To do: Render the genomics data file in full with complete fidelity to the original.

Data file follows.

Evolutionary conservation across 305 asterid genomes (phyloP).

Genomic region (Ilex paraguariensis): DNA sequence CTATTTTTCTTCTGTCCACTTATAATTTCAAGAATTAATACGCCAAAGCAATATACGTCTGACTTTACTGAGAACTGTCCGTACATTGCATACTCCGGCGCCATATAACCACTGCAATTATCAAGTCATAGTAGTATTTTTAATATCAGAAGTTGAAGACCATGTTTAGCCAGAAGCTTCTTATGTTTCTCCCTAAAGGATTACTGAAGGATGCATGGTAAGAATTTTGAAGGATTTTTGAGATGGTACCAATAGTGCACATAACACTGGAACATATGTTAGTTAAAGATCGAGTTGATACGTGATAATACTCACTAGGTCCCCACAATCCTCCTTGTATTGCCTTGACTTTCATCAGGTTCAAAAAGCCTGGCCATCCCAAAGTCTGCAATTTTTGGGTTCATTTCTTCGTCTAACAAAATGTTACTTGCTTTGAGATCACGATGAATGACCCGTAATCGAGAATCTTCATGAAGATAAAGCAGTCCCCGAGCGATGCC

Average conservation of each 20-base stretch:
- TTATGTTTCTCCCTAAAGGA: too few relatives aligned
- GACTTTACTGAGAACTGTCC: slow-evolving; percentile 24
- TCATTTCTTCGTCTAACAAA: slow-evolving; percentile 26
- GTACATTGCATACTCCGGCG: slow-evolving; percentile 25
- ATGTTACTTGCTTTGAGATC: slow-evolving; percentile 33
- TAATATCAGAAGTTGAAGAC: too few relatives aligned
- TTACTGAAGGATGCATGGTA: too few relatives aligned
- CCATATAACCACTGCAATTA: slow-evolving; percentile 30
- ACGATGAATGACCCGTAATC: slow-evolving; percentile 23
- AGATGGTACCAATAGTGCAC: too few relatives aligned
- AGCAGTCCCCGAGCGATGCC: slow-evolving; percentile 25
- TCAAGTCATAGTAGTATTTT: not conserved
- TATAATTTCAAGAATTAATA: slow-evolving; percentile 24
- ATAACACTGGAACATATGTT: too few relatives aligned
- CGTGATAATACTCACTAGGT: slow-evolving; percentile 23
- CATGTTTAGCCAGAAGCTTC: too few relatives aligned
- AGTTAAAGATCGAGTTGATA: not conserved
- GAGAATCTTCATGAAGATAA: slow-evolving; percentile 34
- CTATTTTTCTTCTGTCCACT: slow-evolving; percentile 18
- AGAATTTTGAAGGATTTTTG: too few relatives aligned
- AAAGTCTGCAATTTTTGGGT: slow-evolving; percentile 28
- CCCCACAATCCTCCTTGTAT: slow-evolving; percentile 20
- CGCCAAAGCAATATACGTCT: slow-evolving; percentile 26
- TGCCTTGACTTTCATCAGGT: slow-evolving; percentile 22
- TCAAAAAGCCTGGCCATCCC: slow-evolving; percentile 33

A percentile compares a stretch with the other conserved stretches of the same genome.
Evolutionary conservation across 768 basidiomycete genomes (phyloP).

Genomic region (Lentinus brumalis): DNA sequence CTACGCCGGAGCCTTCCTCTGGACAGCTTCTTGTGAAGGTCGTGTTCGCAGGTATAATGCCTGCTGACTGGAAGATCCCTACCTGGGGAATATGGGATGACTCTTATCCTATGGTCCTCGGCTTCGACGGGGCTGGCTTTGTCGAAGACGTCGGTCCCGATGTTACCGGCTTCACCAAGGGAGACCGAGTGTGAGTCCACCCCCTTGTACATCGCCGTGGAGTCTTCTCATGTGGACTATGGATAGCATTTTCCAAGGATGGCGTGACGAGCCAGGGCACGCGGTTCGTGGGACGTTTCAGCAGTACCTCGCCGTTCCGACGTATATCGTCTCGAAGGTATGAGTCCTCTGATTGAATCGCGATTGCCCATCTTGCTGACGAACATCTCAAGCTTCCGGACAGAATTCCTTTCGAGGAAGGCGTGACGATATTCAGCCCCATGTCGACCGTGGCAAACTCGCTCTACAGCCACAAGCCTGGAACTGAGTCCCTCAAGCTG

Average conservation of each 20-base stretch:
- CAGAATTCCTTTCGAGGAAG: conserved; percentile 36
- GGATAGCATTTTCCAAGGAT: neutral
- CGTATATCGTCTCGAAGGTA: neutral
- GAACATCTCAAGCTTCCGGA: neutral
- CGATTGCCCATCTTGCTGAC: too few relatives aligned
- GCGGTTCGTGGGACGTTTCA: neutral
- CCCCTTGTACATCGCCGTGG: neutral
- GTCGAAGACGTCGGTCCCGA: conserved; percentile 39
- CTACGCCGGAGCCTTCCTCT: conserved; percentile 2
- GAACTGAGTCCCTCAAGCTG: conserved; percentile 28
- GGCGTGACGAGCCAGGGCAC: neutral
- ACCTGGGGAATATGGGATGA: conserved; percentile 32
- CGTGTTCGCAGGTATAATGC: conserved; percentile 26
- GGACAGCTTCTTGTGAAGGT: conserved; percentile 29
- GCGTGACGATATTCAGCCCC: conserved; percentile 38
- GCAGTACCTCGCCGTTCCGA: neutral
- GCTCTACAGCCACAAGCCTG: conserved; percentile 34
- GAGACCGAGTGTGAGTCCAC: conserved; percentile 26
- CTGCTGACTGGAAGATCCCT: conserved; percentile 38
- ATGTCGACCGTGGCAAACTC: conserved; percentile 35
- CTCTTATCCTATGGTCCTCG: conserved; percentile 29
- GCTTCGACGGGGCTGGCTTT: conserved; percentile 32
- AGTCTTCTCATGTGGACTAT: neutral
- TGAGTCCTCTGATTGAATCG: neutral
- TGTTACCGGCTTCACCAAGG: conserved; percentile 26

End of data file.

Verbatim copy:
Evolutionary conservation across 305 asterid genomes (phyloP).

Genomic region (Ilex paraguariensis): DNA sequence CTATTTTTCTTCTGTCCACTTATAATTTCAAGAATTAATACGCCAAAGCAATATACGTCTGACTTTACTGAGAACTGTCCGTACATTGCATACTCCGGCGCCATATAACCACTGCAATTATCAAGTCATAGTAGTATTTTTAATATCAGAAGTTGAAGACCATGTTTAGCCAGAAGCTTCTTATGTTTCTCCCTAAAGGATTACTGAAGGATGCATGGTAAGAATTTTGAAGGATTTTTGAGATGGTACCAATAGTGCACATAACACTGGAACATATGTTAGTTAAAGATCGAGTTGATACGTGATAATACTCACTAGGTCCCCACAATCCTCCTTGTATTGCCTTGACTTTCATCAGGTTCAAAAAGCCTGGCCATCCCAAAGTCTGCAATTTTTGGGTTCATTTCTTCGTCTAACAAAATGTTACTTGCTTTGAGATCACGATGAATGACCCGTAATCGAGAATCTTCATGAAGATAAAGCAGTCCCCGAGCGATGCC

Average conservation of each 20-base stretch:
- TTATGTTTCTCCCTAAAGGA: too few relatives aligned
- GACTTTACTGAGAACTGTCC: slow-evolving; percentile 24
- TCATTTCTTCGTCTAACAAA: slow-evolving; percentile 26
- GTACATTGCATACTCCGGCG: slow-evolving; percentile 25
- ATGTTACTTGCTTTGAGATC: slow-evolving; percentile 33
- TAATATCAGAAGTTGAAGAC: too few relatives aligned
- TTACTGAAGGATGCATGGTA: too few relatives aligned
- CCATATAACCACTGCAATTA: slow-evolving; percentile 30
- ACGATGAATGACCCGTAATC: slow-evolving; percentile 23
- AGATGGTACCAATAGTGCAC: too few relatives aligned
- AGCAGTCCCCGAGCGATGCC: slow-evolving; percentile 25
- TCAAGTCATAGTAGTATTTT: not conserved
- TATAATTTCAAGAATTAATA: slow-evolving; percentile 24
- ATAACACTGGAACATATGTT: too few relatives aligned
- CGTGATAATACTCACTAGGT: slow-evolving; percentile 23
- CATGTTTAGCCAGAAGCTTC: too few relatives aligned
- AGTTAAAGATCGAGTTGATA: not conserved
- GAGAATCTTCATGAAGATAA: slow-evolving; percentile 34
- CTATTTTTCTTCTGTCCACT: slow-evolving; percentile 18
- AGAATTTTGAAGGATTTTTG: too few relatives aligned
- AAAGTCTGCAATTTTTGGGT: slow-evolving; percentile 28
- CCCCACAATCCTCCTTGTAT: slow-evolving; percentile 20
- CGCCAAAGCAATATACGTCT: slow-evolving; percentile 26
- TGCCTTGACTTTCATCAGGT: slow-evolving; percentile 22
- TCAAAAAGCCTGGCCATCCC: slow-evolving; percentile 33

A percentile compares a stretch with the other conserved stretches of the same genome.
Evolutionary conservation across 768 basidiomycete genomes (phyloP).

Genomic region (Lentinus brumalis): DNA sequence CTACGCCGGAGCCTTCCTCTGGACAGCTTCTTGTGAAGGTCGTGTTCGCAGGTATAATGCCTGCTGACTGGAAGATCCCTACCTGGGGAATATGGGATGACTCTTATCCTATGGTCCTCGGCTTCGACGGGGCTGGCTTTGTCGAAGACGTCGGTCCCGATGTTACCGGCTTCACCAAGGGAGACCGAGTGTGAGTCCACCCCCTTGTACATCGCCGTGGAGTCTTCTCATGTGGACTATGGATAGCATTTTCCAAGGATGGCGTGACGAGCCAGGGCACGCGGTTCGTGGGACGTTTCAGCAGTACCTCGCCGTTCCGACGTATATCGTCTCGAAGGTATGAGTCCTCTGATTGAATCGCGATTGCCCATCTTGCTGACGAACATCTCAAGCTTCCGGACAGAATTCCTTTCGAGGAAGGCGTGACGATATTCAGCCCCATGTCGACCGTGGCAAACTCGCTCTACAGCCACAAGCCTGGAACTGAGTCCCTCAAGCTG

Average conservation of each 20-base stretch:
- CAGAATTCCTTTCGAGGAAG: conserved; percentile 36
- GGATAGCATTTTCCAAGGAT: neutral
- CGTATATCGTCTCGAAGGTA: neutral
- GAACATCTCAAGCTTCCGGA: neutral
- CGATTGCCCATCTTGCTGAC: too few relatives aligned
- GCGGTTCGTGGGACGTTTCA: neutral
- CCCCTTGTACATCGCCGTGG: neutral
- GTCGAAGACGTCGGTCCCGA: conserved; percentile 39
- CTACGCCGGAGCCTTCCTCT: conserved; percentile 2
- GAACTGAGTCCCTCAAGCTG: conserved; percentile 28
- GGCGTGACGAGCCAGGGCAC: neutral
- ACCTGGGGAATATGGGATGA: conserved; percentile 32
- CGTGTTCGCAGGTATAATGC: conserved; percentile 26
- GGACAGCTTCTTGTGAAGGT: conserved; percentile 29
- GCGTGACGATATTCAGCCCC: conserved; percentile 38
- GCAGTACCTCGCCGTTCCGA: neutral
- GCTCTACAGCCACAAGCCTG: conserved; percentile 34
- GAGACCGAGTGTGAGTCCAC: conserved; percentile 26
- CTGCTGACTGGAAGATCCCT: conserved; percentile 38
- ATGTCGACCGTGGCAAACTC: conserved; percentile 35
- CTCTTATCCTATGGTCCTCG: conserved; percentile 29
- GCTTCGACGGGGCTGGCTTT: conserved; percentile 32
- AGTCTTCTCATGTGGACTAT: neutral
- TGAGTCCTCTGATTGAATCG: neutral
- TGTTACCGGCTTCACCAAGG: conserved; percentile 26